The largest NASA’s cargo airplane still uses turboprop engines and can trace its ancestry to WW2 (Video)

The largest NASA’s cargo airplane still uses turboprop engines and can trace its ancestry to WW2 (Video)

Planes age differently than most other things. While a 10 year old car is really not in its prime anymore, an airplane at that age is still considered pretty young. And technology is not progressing that fast – our beloved Boeing 737 took off for the first time in 1967 and it is still going strong. But, even in this context, the largest NASA’s cargo plane seems a bit old – it can trace its roots to a legendary WW2 bomber.

Pregnant Guppy was a little shorter than Super Guppy. (NASA/DFRC, Wikimedia)

NASA definitely needs a good cargo plane. Not only rocket modules are big in diameter, but also laboratory equipment has to be carried from one place to another, sometimes in one piece. That is why Aero Spacelines made a Pregnant Guppy, which took off for the first time in 1962. It was a ballooned Boeing 377 Stratocruiser and looked pretty much like a whale.

Super Guppy looks a lot like a whale. (NASA/Tony Landis, Wikimedia)

While the Pregnant Guppy was very useful in the initial stages of the Apollo program, it soon became clear that an airplane that was a bit longer would be preferred. And so it was built using the Boeing C-97 Stratofreighter and the Boeing 377 Stratocruiser as a basis. Interestingly enough, the C-97 was actually a derivative of the famous B-29 Superfortress bomber, which was the one dropping the atomic bombs in Japan during WW2.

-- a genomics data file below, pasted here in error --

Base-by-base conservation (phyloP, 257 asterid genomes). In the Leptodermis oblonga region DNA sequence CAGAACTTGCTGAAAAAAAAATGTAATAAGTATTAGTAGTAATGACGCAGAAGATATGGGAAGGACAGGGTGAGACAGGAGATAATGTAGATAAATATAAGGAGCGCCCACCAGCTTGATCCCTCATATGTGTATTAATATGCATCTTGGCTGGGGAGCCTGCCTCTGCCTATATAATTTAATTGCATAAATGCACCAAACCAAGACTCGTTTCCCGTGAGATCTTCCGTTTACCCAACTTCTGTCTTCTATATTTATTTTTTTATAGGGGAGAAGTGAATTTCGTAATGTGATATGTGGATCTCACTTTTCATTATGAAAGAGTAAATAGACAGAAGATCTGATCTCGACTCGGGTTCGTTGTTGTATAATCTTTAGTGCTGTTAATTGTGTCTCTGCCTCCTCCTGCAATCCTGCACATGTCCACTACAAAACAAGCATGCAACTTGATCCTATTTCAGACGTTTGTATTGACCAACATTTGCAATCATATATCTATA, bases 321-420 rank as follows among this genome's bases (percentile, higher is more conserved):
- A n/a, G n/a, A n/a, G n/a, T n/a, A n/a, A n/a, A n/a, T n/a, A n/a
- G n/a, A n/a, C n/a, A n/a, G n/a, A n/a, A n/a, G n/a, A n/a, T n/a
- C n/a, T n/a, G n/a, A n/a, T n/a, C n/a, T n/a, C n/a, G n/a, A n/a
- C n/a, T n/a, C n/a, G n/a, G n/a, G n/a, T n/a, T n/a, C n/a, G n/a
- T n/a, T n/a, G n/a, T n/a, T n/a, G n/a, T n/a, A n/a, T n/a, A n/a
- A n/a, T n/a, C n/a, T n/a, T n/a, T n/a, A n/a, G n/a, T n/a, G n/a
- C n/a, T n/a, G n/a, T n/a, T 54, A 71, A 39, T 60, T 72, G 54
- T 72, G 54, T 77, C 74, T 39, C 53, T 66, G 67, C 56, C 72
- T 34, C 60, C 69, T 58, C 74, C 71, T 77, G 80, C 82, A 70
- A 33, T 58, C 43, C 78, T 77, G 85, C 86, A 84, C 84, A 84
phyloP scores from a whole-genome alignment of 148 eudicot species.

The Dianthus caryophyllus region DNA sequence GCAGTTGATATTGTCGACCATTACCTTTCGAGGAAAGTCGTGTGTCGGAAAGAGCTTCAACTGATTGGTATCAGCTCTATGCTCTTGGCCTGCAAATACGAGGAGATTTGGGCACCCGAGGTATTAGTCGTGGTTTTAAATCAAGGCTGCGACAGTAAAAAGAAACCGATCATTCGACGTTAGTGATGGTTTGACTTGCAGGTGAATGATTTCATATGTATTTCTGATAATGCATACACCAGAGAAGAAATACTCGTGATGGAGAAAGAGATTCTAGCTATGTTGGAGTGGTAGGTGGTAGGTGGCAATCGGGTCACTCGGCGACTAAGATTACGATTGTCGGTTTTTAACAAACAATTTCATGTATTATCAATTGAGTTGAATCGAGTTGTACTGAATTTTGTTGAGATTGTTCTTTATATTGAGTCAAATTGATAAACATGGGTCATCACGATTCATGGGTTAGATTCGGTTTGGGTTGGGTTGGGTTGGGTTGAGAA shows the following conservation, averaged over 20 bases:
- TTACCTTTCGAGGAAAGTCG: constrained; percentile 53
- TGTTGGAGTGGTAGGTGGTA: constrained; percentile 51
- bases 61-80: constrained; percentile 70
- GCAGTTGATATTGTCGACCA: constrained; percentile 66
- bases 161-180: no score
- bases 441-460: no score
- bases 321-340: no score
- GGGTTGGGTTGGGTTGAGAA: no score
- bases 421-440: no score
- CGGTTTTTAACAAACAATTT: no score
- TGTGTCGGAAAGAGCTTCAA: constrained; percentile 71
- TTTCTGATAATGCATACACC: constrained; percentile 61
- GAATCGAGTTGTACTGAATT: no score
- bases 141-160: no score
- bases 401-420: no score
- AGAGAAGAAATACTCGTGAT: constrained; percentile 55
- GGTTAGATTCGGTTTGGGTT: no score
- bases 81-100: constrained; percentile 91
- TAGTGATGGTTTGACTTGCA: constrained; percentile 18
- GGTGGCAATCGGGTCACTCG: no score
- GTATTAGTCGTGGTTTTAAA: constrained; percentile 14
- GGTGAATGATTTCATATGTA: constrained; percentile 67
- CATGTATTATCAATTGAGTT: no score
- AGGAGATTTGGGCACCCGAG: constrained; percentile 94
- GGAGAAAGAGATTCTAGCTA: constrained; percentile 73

Only the top portion of the C-97 Stratofreighter was ballooned – the cargo compartment floor remained the same. (NASA, Wikimedia)

The Super Guppy took off for the first time in August 1965. It was exceptionally large, although it resembled the Pregnant Guppy a lot. It had a distinctive balloon-shape cross section, because only the upper part of the fuselage was enlarged. The Super Guppy was easily large enough to fit separate parts of rockets as well as large modules from the Apollo and subsequent programs. It was so useful that soon it was decided that some other C-97 bombers could be transformed and one Pregnant Guppy was used up as well. In total, 5 Super Guppy airplanes were built.

Only one out of five Super Guppies is flying. (NASA/Tony Landis , Wikimedia)

You probably have seen the Airbus Beluga and Boeing Dreamlifter cargo airships. They are somewhat similar to the Pregnant Guppy and Super Guppy and it is not a coincidence. At some point, Airbus bought the rights to the Super Guppy and used a couple of these airplanes for its own logistic operations. And Boeing was also interested – after all, it was Boeing’s aircrafts that were used to create the guppies.

Super Guppy had no problem swallowing ridiculously large loads like this Saturn V S-IVB stage mockup. (Saturn V S-IVB stage)

Nowadays, only one Super Guppy is still flying and it belongs to NASA. It was originally registered somewhere around 1983, but it is still a very old design. C-97 Stratofreighter is out of production since 1958. Super Guppy is powered by four turboprop engines. It is actually quite unusual to see a plane with propellers carrying the latest NASA inventions today, but it is dependable, so why would they retire it?

The wingspan of the Super Guppy is 47.6 metres, length – almost 44 metres. It is not its size, however, that is so impressive, but its capacity – it can carry 24.7 tons of weight. Despite being quite old, it is probably going to remain in service for the foreseeable future because it is just that useful. Who knows, maybe it will still be flying when humanity will decide to lay its foot on Mars.



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